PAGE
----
One trick helps with avoiding nighttime bathroom breaks
Hang on for a minute...we're trying to find some more stories you might like.
Email This Story
A new study in Japan states that consuming less salt can help reduce the number of bathroom trips in the middle of the night. Nocturia, which usually occurs in those aged over sixty, can lead to feeling tired, stressed, and moody.
“This is the first study to measure how salt intake affects the frequency of going to the bathroom, so we need to confirm the work with larger studies,” said Tomohiro Matsuo, the head of the study, in the European Society of Urology (ESU) news release.
In the study, more than 200 adults with sleeping issues and high-salt diets lowered their salt intake for twelve weeks from eleven grams a day to eight grams a day. Although the participants did not align with the American Heart Association’s recommendation for salt consumption, the average number of trips to pee dropped from 2.3 to 1.4 times for every night.
In contrast, almost 100 participants did not adhere to the instructions, and as a result, their bathroom visits rose in correlation to their salt intake. According to the researchers, the quality of life improved with the decrease of bathroom breaks.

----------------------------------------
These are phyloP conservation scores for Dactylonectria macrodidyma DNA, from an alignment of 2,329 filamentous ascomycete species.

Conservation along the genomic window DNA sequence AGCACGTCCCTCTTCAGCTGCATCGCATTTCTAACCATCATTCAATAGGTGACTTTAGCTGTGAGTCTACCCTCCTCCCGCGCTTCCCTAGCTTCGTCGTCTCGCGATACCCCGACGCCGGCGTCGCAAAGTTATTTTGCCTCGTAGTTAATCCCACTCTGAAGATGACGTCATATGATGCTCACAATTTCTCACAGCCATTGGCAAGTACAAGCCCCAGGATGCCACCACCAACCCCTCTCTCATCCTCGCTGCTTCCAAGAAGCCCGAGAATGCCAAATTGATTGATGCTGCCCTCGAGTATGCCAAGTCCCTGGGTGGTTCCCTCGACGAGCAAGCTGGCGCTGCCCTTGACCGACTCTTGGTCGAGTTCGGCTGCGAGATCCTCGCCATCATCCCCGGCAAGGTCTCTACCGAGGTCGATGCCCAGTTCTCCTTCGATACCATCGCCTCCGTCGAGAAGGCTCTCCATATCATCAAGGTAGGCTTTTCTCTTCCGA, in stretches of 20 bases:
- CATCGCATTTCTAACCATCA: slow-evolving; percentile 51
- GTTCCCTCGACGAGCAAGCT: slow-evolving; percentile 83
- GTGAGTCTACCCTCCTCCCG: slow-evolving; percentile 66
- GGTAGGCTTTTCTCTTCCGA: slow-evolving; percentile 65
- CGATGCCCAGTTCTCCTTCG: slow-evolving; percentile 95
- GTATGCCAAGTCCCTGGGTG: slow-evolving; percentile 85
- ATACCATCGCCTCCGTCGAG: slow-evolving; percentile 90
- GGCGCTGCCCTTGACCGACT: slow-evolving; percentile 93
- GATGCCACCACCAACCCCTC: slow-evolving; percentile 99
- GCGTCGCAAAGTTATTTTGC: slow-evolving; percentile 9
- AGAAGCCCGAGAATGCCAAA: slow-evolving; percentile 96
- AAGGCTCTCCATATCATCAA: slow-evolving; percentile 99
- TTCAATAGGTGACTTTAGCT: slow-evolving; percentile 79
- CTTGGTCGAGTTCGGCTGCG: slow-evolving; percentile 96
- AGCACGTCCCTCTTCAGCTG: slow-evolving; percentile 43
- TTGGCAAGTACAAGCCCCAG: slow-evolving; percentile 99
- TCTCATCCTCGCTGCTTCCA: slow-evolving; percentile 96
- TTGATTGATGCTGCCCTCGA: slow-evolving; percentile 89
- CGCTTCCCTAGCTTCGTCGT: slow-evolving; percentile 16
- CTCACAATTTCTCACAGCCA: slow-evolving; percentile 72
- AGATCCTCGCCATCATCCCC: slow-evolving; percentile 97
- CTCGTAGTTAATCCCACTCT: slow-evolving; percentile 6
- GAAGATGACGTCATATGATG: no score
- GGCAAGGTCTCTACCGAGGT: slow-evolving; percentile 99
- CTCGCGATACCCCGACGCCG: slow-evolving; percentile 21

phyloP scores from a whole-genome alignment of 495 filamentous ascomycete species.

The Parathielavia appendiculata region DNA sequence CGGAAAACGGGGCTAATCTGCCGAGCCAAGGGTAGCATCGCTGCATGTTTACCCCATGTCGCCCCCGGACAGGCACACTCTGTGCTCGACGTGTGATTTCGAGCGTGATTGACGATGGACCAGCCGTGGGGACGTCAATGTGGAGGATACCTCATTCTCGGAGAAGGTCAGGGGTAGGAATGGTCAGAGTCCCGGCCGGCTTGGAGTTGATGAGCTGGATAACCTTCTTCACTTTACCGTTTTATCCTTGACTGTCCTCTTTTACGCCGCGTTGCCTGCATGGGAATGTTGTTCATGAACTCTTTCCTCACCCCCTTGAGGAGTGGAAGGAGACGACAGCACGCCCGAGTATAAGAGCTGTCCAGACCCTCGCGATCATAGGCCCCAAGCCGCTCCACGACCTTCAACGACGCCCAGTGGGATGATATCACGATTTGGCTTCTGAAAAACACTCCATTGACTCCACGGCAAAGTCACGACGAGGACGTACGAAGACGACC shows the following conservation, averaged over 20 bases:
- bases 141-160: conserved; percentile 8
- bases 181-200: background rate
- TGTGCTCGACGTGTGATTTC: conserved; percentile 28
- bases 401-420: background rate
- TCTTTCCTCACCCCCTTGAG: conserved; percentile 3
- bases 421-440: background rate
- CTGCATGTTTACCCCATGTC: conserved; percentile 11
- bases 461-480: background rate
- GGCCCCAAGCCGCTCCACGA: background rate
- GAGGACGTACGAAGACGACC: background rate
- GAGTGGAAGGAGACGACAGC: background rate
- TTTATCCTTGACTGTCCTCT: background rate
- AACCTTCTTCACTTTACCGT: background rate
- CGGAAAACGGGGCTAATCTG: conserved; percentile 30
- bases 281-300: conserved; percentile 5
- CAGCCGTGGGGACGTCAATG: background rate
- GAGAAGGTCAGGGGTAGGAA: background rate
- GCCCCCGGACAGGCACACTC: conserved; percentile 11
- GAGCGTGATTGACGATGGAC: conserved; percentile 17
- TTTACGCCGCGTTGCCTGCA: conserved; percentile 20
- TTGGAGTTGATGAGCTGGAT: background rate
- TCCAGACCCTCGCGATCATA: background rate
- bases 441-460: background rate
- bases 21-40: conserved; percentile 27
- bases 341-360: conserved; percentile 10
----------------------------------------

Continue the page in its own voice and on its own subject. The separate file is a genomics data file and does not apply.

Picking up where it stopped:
“Nighttime urination is a real problem for many people, especially as they get older. This work holds out the possibility that a simply dietary modification might significantly improve the quality of life for many people,” Matsuo said, according to the news release.
When this study was presented to the ESU, Dr. Marcus Drake, the head of the working group for the ESU Guidelines Office Initiative on Nocturia, praised it in the news release.
“Here we have a useful study showing how we need to consider all influences to get the best chance of improving the symptom,” Drake said.